Help Me With The 8915 Form

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Dear Brass Tax Presentations,

I attended your presentation in Fresno, CA & enjoyed it tremendously! I did forget however to ask about the flooding in CA and being able to split the retirement disbursement over three years. I do reside in a county that was declared a disaster area, is that enough to use form 8915F for a retirement distribution? My client took $50000 out of an inherited IRA for the purchase of a car after an accident totaled her car in 2023, she too resides in the same county. If i’m able to split over the 3 years she will save a lot of money ($2500 alone would go to Covered CA, if I can’t split it. I told her I needed to research it.

I remember when I first became aware of this form was in 2020 due to covid through a Brass Tax webinar. It was the general assumption that everyone was affected by COVID so the form could be used for most people who took a retirement disbursement.

My client’s home was not affected or personal property but did have emergency crews going through her neighborhood with bullhorns warning of evacuations & work was cut back for a week or two also due to the flooding car prices were much higher.

I’m hoping you can help me understand if that is too much of a reach for her (saving thousands) or if we meet the requirements of economic loss.

I really appreciate your thoughts on this and admire how knowledgeable and versed you are on these subjects.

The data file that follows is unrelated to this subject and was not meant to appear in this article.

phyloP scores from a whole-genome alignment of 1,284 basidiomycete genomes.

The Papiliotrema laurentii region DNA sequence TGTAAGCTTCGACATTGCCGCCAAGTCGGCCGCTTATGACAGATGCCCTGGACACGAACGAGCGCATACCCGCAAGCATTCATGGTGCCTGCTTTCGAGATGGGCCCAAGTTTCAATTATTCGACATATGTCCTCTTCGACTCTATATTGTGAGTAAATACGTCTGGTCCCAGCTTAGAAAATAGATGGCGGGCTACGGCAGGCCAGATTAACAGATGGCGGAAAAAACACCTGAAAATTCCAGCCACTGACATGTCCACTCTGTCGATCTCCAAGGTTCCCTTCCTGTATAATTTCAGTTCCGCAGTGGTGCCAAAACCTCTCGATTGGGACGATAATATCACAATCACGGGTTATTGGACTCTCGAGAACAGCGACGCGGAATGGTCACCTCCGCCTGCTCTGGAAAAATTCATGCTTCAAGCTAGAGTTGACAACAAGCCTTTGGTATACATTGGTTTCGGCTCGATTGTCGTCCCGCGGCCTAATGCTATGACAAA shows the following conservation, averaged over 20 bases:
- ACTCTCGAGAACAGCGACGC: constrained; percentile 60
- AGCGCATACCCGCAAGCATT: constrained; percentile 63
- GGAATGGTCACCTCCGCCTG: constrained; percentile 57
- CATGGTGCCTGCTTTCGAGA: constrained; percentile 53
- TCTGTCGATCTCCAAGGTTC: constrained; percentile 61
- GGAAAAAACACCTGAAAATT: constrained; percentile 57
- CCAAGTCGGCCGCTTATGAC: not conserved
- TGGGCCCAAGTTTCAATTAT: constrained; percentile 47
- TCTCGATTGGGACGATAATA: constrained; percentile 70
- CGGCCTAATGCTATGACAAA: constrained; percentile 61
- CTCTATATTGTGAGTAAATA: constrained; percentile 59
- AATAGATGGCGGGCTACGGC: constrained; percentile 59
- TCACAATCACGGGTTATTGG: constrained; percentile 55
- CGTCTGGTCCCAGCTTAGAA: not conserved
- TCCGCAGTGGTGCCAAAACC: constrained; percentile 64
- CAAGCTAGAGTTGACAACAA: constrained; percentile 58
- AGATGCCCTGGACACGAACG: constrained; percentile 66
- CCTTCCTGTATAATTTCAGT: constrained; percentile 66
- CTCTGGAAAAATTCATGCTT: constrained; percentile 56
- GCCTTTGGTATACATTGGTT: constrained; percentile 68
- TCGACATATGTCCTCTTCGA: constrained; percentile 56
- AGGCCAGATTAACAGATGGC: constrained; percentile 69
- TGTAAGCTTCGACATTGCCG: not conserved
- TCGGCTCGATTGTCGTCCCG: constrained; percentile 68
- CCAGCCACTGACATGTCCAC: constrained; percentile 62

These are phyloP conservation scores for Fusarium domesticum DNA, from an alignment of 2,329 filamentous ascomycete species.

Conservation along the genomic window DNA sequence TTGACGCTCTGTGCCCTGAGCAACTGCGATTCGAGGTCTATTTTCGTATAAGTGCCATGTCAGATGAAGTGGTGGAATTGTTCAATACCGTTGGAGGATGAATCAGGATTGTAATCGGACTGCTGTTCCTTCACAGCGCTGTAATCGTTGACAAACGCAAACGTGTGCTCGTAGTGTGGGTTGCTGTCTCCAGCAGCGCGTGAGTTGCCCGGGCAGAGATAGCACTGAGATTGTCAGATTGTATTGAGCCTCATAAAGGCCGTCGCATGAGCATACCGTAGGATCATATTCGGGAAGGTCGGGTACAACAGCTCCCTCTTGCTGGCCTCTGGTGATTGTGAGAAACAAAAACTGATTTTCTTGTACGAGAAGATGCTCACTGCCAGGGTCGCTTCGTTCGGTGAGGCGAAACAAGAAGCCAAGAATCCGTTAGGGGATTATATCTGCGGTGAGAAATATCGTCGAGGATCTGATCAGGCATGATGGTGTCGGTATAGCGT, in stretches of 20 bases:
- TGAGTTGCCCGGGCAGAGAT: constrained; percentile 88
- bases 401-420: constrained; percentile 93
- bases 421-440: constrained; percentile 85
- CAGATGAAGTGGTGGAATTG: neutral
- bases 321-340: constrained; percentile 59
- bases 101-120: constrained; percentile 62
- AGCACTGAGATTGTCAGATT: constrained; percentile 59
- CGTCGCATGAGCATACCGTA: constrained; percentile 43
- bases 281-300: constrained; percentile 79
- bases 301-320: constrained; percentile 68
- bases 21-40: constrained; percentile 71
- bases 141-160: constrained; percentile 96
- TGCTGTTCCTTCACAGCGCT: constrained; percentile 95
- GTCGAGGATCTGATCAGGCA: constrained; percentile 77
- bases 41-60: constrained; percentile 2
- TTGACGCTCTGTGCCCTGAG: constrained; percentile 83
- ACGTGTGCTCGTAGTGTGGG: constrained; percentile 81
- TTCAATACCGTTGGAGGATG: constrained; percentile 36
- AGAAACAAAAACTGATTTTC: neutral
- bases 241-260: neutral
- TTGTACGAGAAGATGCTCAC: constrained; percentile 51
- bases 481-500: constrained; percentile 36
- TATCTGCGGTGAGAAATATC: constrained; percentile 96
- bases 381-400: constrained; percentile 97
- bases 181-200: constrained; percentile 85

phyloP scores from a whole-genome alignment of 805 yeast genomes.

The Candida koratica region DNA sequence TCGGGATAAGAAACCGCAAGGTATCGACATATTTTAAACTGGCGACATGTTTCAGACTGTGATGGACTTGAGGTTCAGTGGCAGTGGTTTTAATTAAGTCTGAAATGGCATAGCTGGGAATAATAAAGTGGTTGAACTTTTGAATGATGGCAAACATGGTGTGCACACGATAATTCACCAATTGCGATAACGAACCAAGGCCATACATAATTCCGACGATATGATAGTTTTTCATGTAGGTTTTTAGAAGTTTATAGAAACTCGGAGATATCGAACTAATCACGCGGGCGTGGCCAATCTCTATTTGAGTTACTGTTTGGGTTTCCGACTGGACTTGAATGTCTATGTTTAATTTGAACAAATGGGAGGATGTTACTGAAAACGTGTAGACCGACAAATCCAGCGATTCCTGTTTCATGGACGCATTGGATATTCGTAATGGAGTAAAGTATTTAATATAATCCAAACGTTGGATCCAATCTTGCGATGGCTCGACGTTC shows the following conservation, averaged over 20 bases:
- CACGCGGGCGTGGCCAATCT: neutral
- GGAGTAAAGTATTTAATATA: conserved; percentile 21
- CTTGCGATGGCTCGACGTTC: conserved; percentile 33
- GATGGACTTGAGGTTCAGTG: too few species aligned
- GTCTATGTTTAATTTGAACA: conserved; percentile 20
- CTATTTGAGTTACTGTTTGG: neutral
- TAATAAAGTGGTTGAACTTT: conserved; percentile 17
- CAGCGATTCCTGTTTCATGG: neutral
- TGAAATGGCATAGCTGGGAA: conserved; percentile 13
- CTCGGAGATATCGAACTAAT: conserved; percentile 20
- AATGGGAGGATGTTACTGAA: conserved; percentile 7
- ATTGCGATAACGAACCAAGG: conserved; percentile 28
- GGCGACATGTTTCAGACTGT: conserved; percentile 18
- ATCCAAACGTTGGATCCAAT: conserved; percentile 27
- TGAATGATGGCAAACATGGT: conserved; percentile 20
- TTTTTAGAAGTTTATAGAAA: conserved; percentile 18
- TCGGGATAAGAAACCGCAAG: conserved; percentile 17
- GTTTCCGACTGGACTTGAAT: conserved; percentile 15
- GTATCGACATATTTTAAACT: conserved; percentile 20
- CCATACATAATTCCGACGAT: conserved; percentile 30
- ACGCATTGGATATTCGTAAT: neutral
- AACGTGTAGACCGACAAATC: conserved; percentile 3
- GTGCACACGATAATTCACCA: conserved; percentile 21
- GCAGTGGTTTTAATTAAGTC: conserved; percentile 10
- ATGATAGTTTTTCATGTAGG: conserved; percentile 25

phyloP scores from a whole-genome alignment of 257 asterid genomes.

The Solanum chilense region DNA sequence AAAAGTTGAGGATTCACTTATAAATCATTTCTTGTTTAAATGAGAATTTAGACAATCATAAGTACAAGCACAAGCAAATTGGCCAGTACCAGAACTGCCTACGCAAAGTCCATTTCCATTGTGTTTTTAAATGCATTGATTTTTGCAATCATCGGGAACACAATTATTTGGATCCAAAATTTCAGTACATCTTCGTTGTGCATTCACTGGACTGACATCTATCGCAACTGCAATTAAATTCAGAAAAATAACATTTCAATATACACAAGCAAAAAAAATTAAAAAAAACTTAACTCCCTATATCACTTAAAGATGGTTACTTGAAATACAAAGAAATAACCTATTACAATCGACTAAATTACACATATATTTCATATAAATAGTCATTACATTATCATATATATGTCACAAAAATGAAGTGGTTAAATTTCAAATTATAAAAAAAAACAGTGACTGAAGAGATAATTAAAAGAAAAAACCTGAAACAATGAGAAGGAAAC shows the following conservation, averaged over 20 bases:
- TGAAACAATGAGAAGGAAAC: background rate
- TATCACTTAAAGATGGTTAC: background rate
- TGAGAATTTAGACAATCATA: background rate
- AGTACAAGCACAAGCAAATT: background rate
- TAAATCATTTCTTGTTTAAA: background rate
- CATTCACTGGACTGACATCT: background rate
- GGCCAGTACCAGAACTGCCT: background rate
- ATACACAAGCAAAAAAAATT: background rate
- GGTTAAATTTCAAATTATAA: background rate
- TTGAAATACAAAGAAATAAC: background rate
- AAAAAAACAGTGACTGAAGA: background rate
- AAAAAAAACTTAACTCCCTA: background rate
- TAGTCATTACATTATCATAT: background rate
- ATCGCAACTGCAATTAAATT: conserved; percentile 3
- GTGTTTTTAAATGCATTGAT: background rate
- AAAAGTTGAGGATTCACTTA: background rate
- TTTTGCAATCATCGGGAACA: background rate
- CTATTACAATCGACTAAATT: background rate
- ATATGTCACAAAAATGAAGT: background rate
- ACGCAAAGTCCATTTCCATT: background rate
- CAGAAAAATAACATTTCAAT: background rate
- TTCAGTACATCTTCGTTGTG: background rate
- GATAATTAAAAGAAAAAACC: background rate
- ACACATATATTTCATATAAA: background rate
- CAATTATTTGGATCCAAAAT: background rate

Thank you for your time.


From Brass Tax Presentations

There is no definition of an economic loss within the code section that allows for disaster distributions. There also aren’t really any old court cases on the definition of economic loss that I could find that would be relevant. The IRS gives some examples and they say that “it includes, but is not limited to: (a) loss damage or description of tangible property from fire, flooding, looting, vandalism, theft, wind or other causes; (b) loss related to displacement from your home; or (c) loss of livelihood due to temporary or permanent layoffs”.

You and your client will have to look at their situation and determine together if you believe they experienced an economic loss by reason of the disaster. It would be important to be able to document it. The thing I would lean into is work being cut back due to flooding. If they got paid less as a result of not being able to go to work due to flooding, I believe it is reasonable to call that an economic loss by reason of the disaster. Keep in mind that the amount of the distribution is in no way tied to the need of the taxpayer or proportionate to the economic loss sustained.

I should also point out that the distribution needs to be taken on or after the first date of the incident period they were affected by and before the date that is 180 days after the incident ended. You can get the incident start and end date on the FEMA website.

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